In this Criminal case, an Associate Village Justice of this Court, signed a search warrant directed to “any police officer of the County of Nassau.”
A New York Criminal Lawyer said that the Senior Building Inspector submitted what may be described as an exhaustive affidavit in support of the application. The Court wonders why, in view of the thoroughness of this affidavit and the apparent pre-warrant investigation, that a search and search warrant were needed at all unless the Village is simply trying to test the legal waters in this case to determine whether they may have another tool at their disposal, namely search warrants, that they may use to enforce the Village’s zoning and building code laws. The application for and the execution of a search warrant may in themselves deter the proliferation of illegal housing. The execution of a search warrant is an extremely frightening event for those subject to it. The court questions the need for this warrant because there is no legal requirement that a warrant be obtained in order to take photos of the outside of the premises from a public thoroughfare in front of the home.
However, this Court finds that the Village has acted in good faith attempting, for example, to obtain the homeowner’s consent for the search prior to seeking the warrant and no doubt believing that similar actions have been approved and utilized in other villages without challenge.
In colloquy with the Court, counsel noted that there was no record of the proceedings before the Associate Justice. Therefore, the Court ruled that the testimony during the hearings in this case would be limited to the “four corners” of the search warrant application and the affidavits contained therein. As to any other matters that may have been before the Associate Justice, but not memorialized in the form of a transcript or in some other way, those matters were disallowed and witnesses were not permitted to testify about them.
A New York Criminal Lawyer said in a case, the Appellate Division, Second Department reviewed the conduct of a “Code Enforcement Officer” in applying for a criminal search warrant to conduct a search of a club by taking photos and measurements regarding alleged zoning violations. The Town contended that this was a mere administrative inspection rather than a criminal search and that it should accordingly be judged pursuant to more relaxed standards applicable to inspections. The Second Department disagreed stating that the search was more criminal in nature. The Court found no objection to the taking of photos and measurements but also remarked that the limitations of the warrant were strictly adhered to in that “it is undisputed that no attempt was made to search any individuals on a property.”
A Westchester County Criminal Lawyer said the right of officers to thrust themselves into a home is also a grave concern, not only to the individual but to a society which chooses to dwell in reasonable security and freedom from surveillance. When the right of privacy must reasonably yield to the right of search is, as a rule, to be decided by a judicial officer, not by a policeman or government enforcement agent.’
“In cases in which the Fourth Amendment requires that a warrant to search be obtained, `probable cause’ is the standard by which a particular decision to search is tested against the constitutional mandate of reasonableness. To apply this standard, it is obviously necessary first to focus upon the governmental interest which allegedly justifies official intrusion upon the constitutionally protected interests of the private citizen. For example, in a criminal investigation, the police may undertake to recover specific stolen or contraband goods. But that public interest would hardly justify a sweeping search of an entire city conducted in the hope that these goods might be found. Consequently, a search for these goods, even with a warrant, is `reasonable’ only when there is `probable cause’ to believe that they will be uncovered in a particular dwelling.”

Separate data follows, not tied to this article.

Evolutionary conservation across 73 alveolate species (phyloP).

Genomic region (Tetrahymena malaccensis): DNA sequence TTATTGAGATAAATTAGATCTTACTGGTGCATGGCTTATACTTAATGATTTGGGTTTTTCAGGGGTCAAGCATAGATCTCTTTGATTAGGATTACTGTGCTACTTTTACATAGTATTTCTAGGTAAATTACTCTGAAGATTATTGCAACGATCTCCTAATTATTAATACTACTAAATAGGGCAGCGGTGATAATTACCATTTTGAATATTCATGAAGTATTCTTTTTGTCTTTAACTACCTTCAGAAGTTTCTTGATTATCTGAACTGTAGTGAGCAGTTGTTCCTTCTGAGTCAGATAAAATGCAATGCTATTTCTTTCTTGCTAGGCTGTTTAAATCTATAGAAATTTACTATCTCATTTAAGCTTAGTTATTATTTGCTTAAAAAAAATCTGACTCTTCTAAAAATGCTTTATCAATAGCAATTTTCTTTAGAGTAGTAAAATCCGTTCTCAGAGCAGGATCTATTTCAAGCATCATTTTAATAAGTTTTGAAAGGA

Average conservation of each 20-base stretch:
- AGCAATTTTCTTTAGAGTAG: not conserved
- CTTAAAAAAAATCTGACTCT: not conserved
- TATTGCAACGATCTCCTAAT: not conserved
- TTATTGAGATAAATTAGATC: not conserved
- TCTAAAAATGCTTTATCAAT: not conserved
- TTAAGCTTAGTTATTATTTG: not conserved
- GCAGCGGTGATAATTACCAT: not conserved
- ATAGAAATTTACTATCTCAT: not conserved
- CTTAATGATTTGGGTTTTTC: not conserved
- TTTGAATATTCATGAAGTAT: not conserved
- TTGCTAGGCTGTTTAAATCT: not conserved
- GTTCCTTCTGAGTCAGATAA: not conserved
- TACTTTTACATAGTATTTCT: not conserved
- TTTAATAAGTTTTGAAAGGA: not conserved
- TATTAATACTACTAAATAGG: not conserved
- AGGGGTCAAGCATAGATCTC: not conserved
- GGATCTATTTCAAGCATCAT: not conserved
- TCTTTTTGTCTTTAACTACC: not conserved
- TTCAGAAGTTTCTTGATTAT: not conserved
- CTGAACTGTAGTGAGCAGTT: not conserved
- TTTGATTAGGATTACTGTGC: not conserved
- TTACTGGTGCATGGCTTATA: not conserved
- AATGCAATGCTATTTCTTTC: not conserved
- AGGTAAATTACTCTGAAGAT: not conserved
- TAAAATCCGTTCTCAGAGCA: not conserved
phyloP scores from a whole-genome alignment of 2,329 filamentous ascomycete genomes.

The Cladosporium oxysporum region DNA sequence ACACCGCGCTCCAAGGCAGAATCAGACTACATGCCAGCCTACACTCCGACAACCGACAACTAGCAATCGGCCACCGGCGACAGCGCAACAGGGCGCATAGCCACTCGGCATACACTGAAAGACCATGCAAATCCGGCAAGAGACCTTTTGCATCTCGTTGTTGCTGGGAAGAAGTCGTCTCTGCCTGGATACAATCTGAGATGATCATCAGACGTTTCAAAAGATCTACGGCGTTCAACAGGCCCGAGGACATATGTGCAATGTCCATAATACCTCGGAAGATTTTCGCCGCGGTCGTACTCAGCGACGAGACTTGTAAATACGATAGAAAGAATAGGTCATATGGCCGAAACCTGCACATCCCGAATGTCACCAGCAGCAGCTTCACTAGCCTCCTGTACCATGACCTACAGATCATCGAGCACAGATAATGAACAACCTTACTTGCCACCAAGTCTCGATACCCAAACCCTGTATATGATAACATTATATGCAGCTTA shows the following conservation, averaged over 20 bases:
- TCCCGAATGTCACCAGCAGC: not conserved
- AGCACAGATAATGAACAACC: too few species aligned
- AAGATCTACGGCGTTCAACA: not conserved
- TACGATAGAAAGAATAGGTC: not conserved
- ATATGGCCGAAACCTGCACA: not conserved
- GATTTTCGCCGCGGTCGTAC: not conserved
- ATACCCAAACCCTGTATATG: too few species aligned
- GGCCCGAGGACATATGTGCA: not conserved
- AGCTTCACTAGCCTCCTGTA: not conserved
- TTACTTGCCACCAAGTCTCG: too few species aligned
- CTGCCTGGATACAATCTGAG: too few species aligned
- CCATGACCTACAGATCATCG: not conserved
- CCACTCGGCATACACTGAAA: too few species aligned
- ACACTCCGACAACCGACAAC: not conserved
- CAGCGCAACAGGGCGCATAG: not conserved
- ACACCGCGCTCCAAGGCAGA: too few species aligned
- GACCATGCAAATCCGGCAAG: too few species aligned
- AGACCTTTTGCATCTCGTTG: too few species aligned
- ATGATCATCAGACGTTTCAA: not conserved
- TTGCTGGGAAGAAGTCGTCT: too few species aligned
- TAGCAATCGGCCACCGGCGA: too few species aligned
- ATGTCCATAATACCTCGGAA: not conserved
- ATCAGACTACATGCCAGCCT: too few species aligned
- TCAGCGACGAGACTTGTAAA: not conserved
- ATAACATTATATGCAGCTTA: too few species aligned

“The primary governmental interest at stake is to prevent even the unintentional development of conditions which are hazardous to public health and safety. Because fires and epidemics may ravage large urban areas, because unsightly conditions adversely affect the economic values of neighboring structures, numerous courts have upheld the police power of municipalities to impose and enforce such minimum standards even upon existing structures. In determining whether a particular inspection is reasonable and thus in determining whether there is probable cause to issue a warrant for that inspection the need for the inspection must be weighed in terms of these reasonable goals of code enforcement.”
“Chapter 565 of the Laws of 1963 was the initial version of the Uniform District Court Act. In § 2001 thereof, the district court’s jurisdiction of misdemeanors is stated to be “concurrent” with that of police justices, the descriptive term for judges of the village courts. The language of § 2001 has since been amended, as stated above, to reflect that the criminal jurisdiction of the district courts shall be as provided in the Criminal Procedure Law. Nevertheless, this act is important in evidencing the fact that, at this point, village courts within the area of the Suffolk County District Court were still viewed as having concurrent criminal jurisdiction with the District Court. Chapter 570 of the Laws of 1963 is in accord with this reasoning.